Opinion - Kylie Noble - The boxes we are born into in Northern Ireland often determine our futures
Published: 6 May 2014 15:000 comments
Its’ message is concerned with the intense conformity within American society to following the middle class, consumer orientated lifestyle but there is one line in the song that I feel relates very well to Northern Ireland; “And they all get put in boxes, and they all come out the same.”
In Northern Ireland the majority of us are born into one of two ‘boxes’; either the Unionist or Nationalist community. The basis of our political system is grounded in this idea of two separate communities (as opposed to the notion of one often divided but mixed community); the DUP and Sinn Fein are our most popular parties and the continuity of their success will depend on maintaining a sectarian divide, in maintaining an us versus them majority.
Many citizens in Northern Ireland are born into their ‘box’ and never question the values and history of their community and never engage in learning why the ‘other side’ sees the political situation so differently.
I feel extremely fortunate that attending Queen’s has enabled me to question and challenge the status quo of unionism which I grew up in.
Before Queen’s I only happened to have a few Catholic friends because my school bus had a lot of pupils attending Catholic schools on it. QUB has a Catholic population of at least 60% due to the tendency of middle class Protestants to go to university in mainland UK.
Not only was starting QUB an awakening to gaining real understanding of ‘the other side’ but it was also an awakening of my social consciousness.
I started Queen’s having never had a friend who was gay and I am ashamed to admit I acutely recall feeling sort of freaked out upon meeting and properly talking to a gay person for the first time. I now have friends who are gay, lesbian, bisexual and transgender; I soon learnt that whatever our sexual orientation, we are all humans and we all deserve the same rights and respect.
I started Queen’s believing feminism was rather obsolete. I joked to a friend in September 2012 that perhaps by the time I left QUB I’d be one of those ‘raging feminists’; it took about three months. I was pro-life when I came to Queen’s and after much resistance I came to feel that despite my own moral issues over abortion they should not be dictated on anyone and became pro-choice.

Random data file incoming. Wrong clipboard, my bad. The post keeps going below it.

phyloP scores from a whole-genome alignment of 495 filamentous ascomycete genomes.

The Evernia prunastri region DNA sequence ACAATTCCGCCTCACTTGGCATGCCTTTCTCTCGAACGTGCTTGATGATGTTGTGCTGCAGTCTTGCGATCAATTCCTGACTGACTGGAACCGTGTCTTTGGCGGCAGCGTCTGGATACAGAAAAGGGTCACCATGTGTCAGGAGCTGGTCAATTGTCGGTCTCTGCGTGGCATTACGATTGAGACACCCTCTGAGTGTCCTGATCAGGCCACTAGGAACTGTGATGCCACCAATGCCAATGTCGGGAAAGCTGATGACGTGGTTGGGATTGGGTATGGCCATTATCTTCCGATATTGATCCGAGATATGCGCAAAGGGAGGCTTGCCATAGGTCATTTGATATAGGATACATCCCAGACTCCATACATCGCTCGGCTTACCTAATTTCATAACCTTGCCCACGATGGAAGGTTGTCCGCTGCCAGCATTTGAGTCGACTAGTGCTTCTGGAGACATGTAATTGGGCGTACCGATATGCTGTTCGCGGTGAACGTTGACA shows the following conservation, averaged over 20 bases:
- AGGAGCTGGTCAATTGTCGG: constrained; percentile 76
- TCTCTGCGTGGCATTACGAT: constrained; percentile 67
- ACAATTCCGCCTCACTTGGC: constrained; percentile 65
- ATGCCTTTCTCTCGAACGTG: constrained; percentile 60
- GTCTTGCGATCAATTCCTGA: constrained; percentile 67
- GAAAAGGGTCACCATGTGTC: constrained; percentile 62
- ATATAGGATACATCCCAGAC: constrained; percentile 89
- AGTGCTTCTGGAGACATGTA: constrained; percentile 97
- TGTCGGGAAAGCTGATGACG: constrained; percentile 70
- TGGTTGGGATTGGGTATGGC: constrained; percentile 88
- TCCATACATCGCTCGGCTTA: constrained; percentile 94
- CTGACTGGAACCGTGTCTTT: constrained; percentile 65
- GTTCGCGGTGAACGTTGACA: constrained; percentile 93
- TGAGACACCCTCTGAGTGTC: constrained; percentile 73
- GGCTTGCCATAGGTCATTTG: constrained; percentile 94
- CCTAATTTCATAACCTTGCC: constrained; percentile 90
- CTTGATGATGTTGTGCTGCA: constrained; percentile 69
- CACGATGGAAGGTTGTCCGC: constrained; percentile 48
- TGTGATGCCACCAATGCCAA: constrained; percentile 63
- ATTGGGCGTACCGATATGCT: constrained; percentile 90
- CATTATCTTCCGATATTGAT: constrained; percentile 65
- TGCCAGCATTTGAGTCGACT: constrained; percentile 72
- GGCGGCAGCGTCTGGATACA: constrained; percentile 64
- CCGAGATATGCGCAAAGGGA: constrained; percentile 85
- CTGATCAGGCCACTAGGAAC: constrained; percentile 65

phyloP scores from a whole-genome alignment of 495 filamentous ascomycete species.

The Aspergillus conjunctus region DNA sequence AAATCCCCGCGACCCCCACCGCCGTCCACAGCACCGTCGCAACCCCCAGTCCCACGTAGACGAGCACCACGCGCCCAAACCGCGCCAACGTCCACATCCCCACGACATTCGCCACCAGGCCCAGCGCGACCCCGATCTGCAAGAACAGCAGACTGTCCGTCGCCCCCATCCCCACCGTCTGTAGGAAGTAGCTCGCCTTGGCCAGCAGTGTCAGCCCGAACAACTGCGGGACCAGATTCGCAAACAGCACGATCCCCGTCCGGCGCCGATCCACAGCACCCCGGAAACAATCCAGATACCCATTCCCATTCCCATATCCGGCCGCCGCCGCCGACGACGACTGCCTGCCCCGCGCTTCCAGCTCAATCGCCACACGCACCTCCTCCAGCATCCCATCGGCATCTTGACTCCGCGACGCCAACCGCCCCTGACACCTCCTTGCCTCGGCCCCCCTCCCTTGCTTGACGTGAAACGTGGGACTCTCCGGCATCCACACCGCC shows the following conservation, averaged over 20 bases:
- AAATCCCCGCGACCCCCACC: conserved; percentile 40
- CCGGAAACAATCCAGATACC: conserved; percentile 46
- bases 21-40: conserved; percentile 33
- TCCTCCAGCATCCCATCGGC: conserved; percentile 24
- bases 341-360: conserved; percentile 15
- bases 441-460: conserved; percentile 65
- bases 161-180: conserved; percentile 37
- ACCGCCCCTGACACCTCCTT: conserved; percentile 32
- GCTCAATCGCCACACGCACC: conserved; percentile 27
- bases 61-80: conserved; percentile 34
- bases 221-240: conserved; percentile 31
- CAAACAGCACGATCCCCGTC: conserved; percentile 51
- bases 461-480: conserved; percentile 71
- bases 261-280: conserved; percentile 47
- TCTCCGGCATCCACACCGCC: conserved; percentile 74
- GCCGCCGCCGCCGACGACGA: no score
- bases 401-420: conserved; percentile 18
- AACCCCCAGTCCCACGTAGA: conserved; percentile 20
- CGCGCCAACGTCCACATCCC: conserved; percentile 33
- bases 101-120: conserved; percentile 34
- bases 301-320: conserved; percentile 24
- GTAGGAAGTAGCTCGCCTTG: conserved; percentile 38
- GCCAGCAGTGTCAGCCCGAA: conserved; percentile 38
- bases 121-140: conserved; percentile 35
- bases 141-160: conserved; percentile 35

I keenly joined the Alliance party in fresher’s week (perhaps still rather radical that from my mid-teens I rejected the DUP and UUP seeing both as old fashioned parties with predominantly old men running the show) and left exactly a year ago because of my disillusionment over the party’s voting on equal marriage.
The disillusionment didn’t last long however as I quickly found a home in the Green party of Northern Ireland where I was again challenged and radicalised by the passionate members who are activists first and foremost. I discovered that it is possible to look beyond and reject the dictative confines of both nationalism and unionism and look instead to internationalism.
All of this, if I was living in any other part of the U.K would be considered normal and probably be seen mainly as a positive - that I went to university, had my horizons widened, became a more engaged citizen and changed my views.
But in Northern Ireland this is by and large not a positive; I have stepped outside my box, some see me as a threat and a traitor to the community I was raised in and it hurts a bit.
It hurts because I think some people think I deliberately go out of my way to be ‘argumentative’ and defiant; I was told last year by a member of the clergy that ‘you like to be controversial’’; I do not seek to be controversial for the sake of it. I write what I think, from my heart and if it is controversial so be it.
I know there are many from my own community who probably despise me; some perhaps hate me for the left leaning articles I tend to write in this paper every week merely because I have opinions that oppose and challenge their own. What annoys me most is those who bring my family into it, who ‘blame’ them for my opinions, who demand they ‘correct’ them, those who have the audacity to publically harass members of my family; they are my opinions and if anyone has an issue they should take it up with me.
I guess the point of this piece is to state I know what I write often offends, upsets and angers many members of the Protestant community I grew up in. I never planned to become who I am, if you would have told me in my A level year how my beliefs would develop I likely would have fainted in shock; but I am who I am. I will not apologise for being honest in my writing.
As Seamus Heaney wrote, “How did I end up like this? I often think of my friends’, Beautiful prismatic counselling, And the anvil brains of some who hate me, As I sit weighing and weighing, My responsible tristia. For what? For the ear? For the people? For what is said behind-backs?”
I was recently visiting an aunt in Brookeborough and was so touched my one of her friends in her estate recognising me from this column. She was so adorable going as far to buy me a Happy Easter card and a wee knitted hen with a crème egg inside it.
So for all the critics, there’s the kind souls like this lady who remind me that what I write may not be appreciated by all, but there are some who do.